New questions were raised today about how the Los Angeles Police Department classifies crimes and, by extension, the accuracy of official crime statistics.
The Los Angeles Times reviewed dozens of cases the LAPD Initially documented as serious but later downgraded to minor offenses. A third of the time, the decision to reclassify the incident was wrong, The Times concluded.
When presented with the findings, LAPD officials acknowledged the errors but offered no explanation for them.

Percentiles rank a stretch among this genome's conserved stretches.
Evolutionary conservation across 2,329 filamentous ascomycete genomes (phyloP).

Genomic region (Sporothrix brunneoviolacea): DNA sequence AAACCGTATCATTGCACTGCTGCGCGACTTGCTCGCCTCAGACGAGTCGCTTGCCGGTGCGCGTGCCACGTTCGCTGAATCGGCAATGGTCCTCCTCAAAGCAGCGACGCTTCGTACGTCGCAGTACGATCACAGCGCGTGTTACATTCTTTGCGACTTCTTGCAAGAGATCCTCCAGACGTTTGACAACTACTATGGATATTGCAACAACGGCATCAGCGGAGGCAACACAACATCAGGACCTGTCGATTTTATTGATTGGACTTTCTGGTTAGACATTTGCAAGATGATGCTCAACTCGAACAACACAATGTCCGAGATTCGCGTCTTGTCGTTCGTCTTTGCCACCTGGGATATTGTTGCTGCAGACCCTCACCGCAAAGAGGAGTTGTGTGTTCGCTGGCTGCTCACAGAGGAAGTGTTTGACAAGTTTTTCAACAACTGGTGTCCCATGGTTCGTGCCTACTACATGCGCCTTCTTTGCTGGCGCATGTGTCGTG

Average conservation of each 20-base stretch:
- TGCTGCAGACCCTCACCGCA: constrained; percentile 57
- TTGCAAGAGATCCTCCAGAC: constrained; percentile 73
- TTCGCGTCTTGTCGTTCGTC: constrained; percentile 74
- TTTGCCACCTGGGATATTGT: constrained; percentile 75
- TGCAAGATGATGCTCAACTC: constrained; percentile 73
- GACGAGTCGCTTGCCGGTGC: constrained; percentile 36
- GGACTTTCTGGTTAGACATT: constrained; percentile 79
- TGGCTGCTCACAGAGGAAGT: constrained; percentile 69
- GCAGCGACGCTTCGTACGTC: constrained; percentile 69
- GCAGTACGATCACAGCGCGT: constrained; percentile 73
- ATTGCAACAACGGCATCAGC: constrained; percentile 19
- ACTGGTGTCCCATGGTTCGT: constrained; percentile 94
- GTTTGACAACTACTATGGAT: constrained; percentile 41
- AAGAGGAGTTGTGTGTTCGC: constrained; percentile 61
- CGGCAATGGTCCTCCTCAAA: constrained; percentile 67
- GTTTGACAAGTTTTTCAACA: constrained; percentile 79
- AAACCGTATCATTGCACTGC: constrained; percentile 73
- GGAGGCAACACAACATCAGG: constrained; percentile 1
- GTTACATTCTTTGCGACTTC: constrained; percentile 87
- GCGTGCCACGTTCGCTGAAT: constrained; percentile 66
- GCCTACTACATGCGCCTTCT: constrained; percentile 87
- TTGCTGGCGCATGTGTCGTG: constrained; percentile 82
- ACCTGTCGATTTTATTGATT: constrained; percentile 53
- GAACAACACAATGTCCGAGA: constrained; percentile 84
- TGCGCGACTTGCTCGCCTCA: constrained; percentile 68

“They should not have been reclassified,” Deputy Chief Kirk Albanese, who oversees the LAPD’s detective bureau and reviewed the Times’ analysis, told the newspaper. “They should have been left as they were.”
A Times investigation last summer found that the LAPD significantly understated the city’s true level of crime when it misclassified nearly 1,200 violent crimes from a recent one-year period ending in September 2013. In those cases, the missteps were made at the outset by station supervisors and clerks. But the new review involved cases that were downgraded from serious to minor crimes days or weeks after the crimes were initially recorded.